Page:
Pursuant to the Police Order, a foreigner is eligible for a renewable Investment Visa if such a foreigner has invested in Thailand and:

  1. holds a non-immigrant visa (in other words, not a tourist visa); and
  2. has evidence of transferring at least ten million Thai Baht into Thailand; and
  3. (a) has evidence — obtained from a relevant authority — showing investment in a legally defined condominium unit (either freehold or a 3-year or more leasehold) at a purchase price or a rent of at least ten million Thai Baht; or

    (b) has at least ten million Thai Baht in a fixed deposit account at a Thai bank whose share capital is majority Thai owned; or

    (c) has purchased and owns Thai government or Thai state enterprise bonds worth at least ten million Thai Baht.

Interestingly the different investment options outlined above can be combined. Therefore it is, for example, possible to qualify for the Investment Visa by purchasing a condominium unit for less than ten million Thai Baht and in addition deposit the balance of ten million Thai Baht to a fixed deposit account at a qualified Thai bank. The main criterion to be eligible for an Investment Visa is that the total combined investment is at least ten million Thai Baht.

Once all the eligibility criteria for the Investment Visa are satisfied, it can be renewed annually as long as a qualifying ten million Thai Baht investment is maintained.

Another significant benefit of the Investment Visa to note is that it provides not only investing party’s long-term stay in Thailand but also for family members of the investor such as parents, spouse, child(ren), adopted child(ren), spouse’s child(ren). Such family members of the Investment Visa holder must:

  1. be granted a Non-Immigrant visa;
  2. have proof of the family relationship;
  3. in case of a spouse, the spouses must be both legally married and co-habitating; and
  4. in case of a child, an adopted child, or a spouse’s child, he or she must not be married, must live with the Investment Visa holder as family, and must not be older than 20 years of age unless he or she is ill or disabled and cannot live without the support of a father or mother.

With regard to limitations, it should be noted that an Investment Visa does not relive its holder, nor family member visa holder, of the same 90-day reporting rule applicable most other long-term Thai visa holders. And the Investment Visa does not entitle the holder, or his or her family member, to work in Thailand. In order to work in Thailand, it is required for the foreigner to obtain a work permit in addition to the visa. It should be noted that the definition of “working” is very broad. It is defined as “engaging in work by exerting energy or using knowledge whether or not in consideration of wages or other benefit”.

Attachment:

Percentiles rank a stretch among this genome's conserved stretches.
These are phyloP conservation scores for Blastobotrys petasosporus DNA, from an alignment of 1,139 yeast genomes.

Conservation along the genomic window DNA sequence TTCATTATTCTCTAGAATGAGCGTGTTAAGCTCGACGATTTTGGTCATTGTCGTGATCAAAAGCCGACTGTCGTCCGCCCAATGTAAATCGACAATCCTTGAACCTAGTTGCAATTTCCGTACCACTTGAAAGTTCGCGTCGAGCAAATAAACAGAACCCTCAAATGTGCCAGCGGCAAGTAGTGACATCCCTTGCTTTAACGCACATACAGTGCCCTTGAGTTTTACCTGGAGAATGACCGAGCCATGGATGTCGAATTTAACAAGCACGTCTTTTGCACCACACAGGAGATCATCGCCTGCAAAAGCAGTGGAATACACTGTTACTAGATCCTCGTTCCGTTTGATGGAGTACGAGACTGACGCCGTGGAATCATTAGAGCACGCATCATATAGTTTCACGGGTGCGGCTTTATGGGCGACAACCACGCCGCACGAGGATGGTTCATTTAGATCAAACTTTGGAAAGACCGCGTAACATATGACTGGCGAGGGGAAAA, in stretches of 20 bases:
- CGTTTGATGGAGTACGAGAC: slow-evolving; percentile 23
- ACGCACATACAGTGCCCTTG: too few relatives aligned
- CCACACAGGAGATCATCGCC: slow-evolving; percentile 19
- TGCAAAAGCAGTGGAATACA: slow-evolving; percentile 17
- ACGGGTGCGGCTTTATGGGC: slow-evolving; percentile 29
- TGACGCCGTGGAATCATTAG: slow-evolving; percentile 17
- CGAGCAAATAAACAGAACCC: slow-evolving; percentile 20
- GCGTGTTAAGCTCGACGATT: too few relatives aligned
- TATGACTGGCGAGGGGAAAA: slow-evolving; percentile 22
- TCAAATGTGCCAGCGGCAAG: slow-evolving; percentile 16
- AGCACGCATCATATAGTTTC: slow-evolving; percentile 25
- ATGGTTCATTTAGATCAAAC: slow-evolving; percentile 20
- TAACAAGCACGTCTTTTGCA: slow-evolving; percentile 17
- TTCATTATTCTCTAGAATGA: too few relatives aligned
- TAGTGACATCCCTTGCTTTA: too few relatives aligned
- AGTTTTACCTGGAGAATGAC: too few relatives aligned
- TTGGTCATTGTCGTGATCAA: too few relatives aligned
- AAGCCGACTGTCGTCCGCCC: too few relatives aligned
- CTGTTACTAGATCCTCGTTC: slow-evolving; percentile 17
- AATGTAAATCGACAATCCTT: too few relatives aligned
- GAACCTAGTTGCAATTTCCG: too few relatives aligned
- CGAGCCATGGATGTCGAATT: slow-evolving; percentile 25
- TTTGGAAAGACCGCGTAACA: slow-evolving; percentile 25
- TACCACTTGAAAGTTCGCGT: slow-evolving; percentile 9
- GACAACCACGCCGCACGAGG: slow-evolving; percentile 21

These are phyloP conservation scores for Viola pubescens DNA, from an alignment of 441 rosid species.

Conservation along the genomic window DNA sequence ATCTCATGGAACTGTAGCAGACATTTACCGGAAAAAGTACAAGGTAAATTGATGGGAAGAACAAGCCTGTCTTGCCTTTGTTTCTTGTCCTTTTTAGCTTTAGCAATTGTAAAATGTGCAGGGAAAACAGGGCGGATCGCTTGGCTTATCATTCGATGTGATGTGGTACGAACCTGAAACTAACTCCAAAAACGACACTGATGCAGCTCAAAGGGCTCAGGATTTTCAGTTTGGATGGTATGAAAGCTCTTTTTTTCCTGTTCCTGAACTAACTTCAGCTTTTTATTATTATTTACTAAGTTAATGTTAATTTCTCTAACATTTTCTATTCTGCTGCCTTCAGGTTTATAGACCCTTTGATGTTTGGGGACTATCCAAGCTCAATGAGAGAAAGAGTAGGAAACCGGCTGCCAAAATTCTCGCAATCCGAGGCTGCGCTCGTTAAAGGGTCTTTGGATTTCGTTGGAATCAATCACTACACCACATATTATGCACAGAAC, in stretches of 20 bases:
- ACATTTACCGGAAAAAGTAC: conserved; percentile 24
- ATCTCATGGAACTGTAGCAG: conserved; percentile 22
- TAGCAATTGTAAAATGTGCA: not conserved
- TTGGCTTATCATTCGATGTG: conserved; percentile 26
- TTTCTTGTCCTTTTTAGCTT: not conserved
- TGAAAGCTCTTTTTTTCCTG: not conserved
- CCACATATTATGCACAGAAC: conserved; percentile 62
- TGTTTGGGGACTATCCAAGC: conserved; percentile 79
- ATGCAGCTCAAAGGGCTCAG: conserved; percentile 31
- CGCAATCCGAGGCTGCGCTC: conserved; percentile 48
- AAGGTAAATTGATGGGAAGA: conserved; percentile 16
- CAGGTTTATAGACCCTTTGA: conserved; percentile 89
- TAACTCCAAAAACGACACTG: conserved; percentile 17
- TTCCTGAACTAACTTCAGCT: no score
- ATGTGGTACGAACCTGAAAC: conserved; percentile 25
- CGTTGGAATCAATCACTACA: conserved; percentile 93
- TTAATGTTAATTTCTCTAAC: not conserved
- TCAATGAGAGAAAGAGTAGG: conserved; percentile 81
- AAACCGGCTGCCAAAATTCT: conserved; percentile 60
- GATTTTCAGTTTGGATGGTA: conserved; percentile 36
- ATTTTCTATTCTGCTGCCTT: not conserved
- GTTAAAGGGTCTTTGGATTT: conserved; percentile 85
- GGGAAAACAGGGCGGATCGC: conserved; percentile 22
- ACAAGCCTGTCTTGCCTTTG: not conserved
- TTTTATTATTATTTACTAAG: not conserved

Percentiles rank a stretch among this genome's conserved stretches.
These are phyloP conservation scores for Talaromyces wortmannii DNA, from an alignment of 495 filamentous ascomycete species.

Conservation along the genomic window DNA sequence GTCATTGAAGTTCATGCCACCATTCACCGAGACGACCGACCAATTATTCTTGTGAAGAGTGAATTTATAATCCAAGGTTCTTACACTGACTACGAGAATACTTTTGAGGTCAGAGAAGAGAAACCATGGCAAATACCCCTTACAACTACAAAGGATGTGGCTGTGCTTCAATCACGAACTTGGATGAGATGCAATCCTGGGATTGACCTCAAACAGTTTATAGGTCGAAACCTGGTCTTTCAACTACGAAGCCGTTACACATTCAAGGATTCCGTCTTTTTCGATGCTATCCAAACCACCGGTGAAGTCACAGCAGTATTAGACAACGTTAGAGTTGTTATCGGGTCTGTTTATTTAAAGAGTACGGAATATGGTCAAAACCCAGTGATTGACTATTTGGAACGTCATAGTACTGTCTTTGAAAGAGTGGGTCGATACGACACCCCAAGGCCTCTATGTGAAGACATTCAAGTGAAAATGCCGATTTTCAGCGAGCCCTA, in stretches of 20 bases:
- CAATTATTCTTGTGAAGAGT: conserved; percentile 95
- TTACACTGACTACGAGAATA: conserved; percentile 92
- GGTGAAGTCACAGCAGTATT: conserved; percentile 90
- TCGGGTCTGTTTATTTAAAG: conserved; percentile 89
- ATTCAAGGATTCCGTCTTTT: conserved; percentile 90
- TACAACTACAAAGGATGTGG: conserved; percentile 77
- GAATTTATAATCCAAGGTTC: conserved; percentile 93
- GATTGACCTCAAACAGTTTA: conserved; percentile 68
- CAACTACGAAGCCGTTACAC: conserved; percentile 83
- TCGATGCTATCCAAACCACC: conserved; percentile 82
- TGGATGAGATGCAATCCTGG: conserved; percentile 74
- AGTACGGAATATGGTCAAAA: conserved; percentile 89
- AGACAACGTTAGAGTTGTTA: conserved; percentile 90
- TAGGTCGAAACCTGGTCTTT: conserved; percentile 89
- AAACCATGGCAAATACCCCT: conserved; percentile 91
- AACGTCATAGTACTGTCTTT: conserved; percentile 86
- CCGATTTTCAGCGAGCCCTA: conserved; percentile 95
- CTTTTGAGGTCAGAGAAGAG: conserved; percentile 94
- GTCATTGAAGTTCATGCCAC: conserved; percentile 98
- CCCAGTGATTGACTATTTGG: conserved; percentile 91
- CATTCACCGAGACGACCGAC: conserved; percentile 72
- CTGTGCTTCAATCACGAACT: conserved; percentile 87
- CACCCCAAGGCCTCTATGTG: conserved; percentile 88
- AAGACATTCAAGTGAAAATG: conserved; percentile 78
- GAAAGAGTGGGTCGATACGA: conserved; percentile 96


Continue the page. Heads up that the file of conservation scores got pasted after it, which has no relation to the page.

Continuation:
DUENSING KIPPEN is an international law firm specializing in business transaction and dispute resolution matters, with offices in Bangkok and Phuket, Thailand and affiliated offices in 45 other countries. Visit them at:

16. Work permits

1. REGISTERED CAPITAL. The minimum amount of registered capital required per work permit in the company is dependent upon the status of the company and the work permit applicant. If your company requires one work permit and the applicant is married with a Thai national, then the required amount of registered capital is 1,000,000 Baht. If your company is registered with BOI (Board of Investment), you can obtain multiple work permits without needing to increase the registered capital, depending upon the agreement reached with BOI. However, it is important to note that BOI companies need to be set up with a minimum of 1,000,000 Baht of registered capital. If your company does not have BOI approval and your foreign employees are not married with Thai nationals then you will require 2,000,000 Baht of registered capital per work permit holder